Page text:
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Off Topic: Trouble Rocks Major Newspapers

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Updated: These are dark days for the media business, with many traditional media owners caught in the intergalactic shift to online from off. This is going to kill a lot of newspapers. Among the latest developments, Tribune Co. (s trib), parent company of the Chicago Tribune, LA Times and others (and owner of the Chicago Cubs), has filed for bankruptcy, while The McClatchy Co. (s mni) is rumored to have put The Miami Herald up for sale. So is Rocky Mountain News.

Even before that, the Chicago-based credit ratings firm Fitch, which rates the debt of both companies as junk, said it “believes more newspapers and newspaper groups will default, be shut down and be liquidated in 2009 and several cities could go without a daily print newspaper by 2010.” They are worried that newspapers would are facing declines in all four revenue streams: circulation and local, classified and national ads. In other words, we can expect even more bad news from this sector.

Recommended Reading: Mitch Joel tears apart the current media plans to go smaller to survive.

The other side is to embrace the digital world. It’s hard to fault some of the publishing and music companies here. The problem is, we’re probably kidding ourselves if we think that by embracing Twitter, Blogs and MySpace, that these two industries are going to be able to change much or find the record profits they were realizing in the days before the Internet changed everything we know about the news, journalism and how information spreads.

In related development, today The Pulitzer Prizes said that they will now recognize and give awards to online publications for their journalistic efforts. And at the same time, Sig Gissler, administrator of the Prizes said that “The Board will continue to monitor the impact of the Internet.” That sentiment pretty much sums up what Joel is shouting out loud. Hat Tip, PaidContent.

9 Responses to “Off Topic: Trouble Rocks Major Newspapers”

  1. To add to the mess, most local papers – the ones that should be able to thrive and really monetize – are being all but ignored by most mass media publishers. I believe hyper-local to be one of their only saving graces. Give people – in the their local communities – the news that’s important to them. Let them share that news, upload it, update it, comment, etc… These major companies are all-but ignoring their local paper properties to try and save the big, national brands. That strategy will further choke them in the long run.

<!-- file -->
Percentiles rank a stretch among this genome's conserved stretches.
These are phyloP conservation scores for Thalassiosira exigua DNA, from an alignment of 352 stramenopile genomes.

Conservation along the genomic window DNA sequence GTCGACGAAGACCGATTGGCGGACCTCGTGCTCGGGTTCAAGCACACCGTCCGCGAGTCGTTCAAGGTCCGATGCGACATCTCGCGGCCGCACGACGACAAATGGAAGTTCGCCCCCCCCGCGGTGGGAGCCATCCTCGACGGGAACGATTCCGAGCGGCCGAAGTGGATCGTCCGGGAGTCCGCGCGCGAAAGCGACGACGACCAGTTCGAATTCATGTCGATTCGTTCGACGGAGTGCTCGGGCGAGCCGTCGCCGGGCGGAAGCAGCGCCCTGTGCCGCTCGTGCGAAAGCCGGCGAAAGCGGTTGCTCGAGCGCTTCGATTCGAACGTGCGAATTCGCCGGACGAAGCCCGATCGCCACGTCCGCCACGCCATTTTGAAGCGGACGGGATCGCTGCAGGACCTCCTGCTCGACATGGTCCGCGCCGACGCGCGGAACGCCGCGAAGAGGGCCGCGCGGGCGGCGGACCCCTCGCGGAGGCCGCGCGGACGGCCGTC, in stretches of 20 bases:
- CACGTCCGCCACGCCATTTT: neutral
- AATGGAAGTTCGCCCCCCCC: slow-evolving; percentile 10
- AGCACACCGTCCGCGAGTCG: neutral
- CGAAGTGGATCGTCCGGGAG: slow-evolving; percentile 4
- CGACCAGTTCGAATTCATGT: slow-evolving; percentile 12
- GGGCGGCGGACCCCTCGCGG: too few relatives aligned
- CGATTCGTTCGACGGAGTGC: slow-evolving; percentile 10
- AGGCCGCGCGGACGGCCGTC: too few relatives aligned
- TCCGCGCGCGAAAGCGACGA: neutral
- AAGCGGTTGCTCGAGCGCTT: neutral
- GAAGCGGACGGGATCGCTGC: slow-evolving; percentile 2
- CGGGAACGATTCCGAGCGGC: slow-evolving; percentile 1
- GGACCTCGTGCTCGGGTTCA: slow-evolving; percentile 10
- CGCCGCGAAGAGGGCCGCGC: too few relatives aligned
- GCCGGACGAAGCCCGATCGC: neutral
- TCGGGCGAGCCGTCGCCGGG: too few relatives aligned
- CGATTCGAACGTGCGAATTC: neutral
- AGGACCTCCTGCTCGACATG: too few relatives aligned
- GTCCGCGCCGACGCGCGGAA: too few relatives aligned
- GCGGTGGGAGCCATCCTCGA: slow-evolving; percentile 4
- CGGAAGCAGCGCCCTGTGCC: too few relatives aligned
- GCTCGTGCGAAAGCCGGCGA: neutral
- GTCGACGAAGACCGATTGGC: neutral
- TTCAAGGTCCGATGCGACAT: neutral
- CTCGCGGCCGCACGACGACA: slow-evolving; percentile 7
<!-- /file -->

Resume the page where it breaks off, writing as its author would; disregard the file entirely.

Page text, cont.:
2. Sam Zell’s interview in Portfolio Magazine (it’s available online) is pretty interesting. He mentioned that Tribune ad sales staff were not paid for performance, said he didn’t give a rip about Pulitzers and planned to focus on local info, since international, financial and other news was better online or on TV. He came across as somehow arrogant, humbled and confused, all at the same time.

    It sounds like Tribune’s properties would make money (for a while, anyway) if their debt was cut or wiped out.

  3. austinandrew

    So if a local newspaper in a non-competitive market goes under, what do you think will happen? In Austin there’s only one paper. It’s not a good one, but if provides better coverage of the city than any web site or TV news station.

    I imagine a competitor would come in and at least try to create a web-based newspaper for the city, but web advertising still can’t pull in the money that people foolishly spend on print advertising. Car dealers and mom & pops still don’t get the web. I can’t see a web-only city paper being able to keep qualified people on staff at reasonable salaries and make the economics work…but there has to be an opportunity in the fall out.

    Again, I’m talking about local city news and not something that can be covered by a blog like this.

  4. That’s good news – the American newspaper model is broken, but won’t change until forced to…well, it looks like change is here — get people interested again, or go out of business.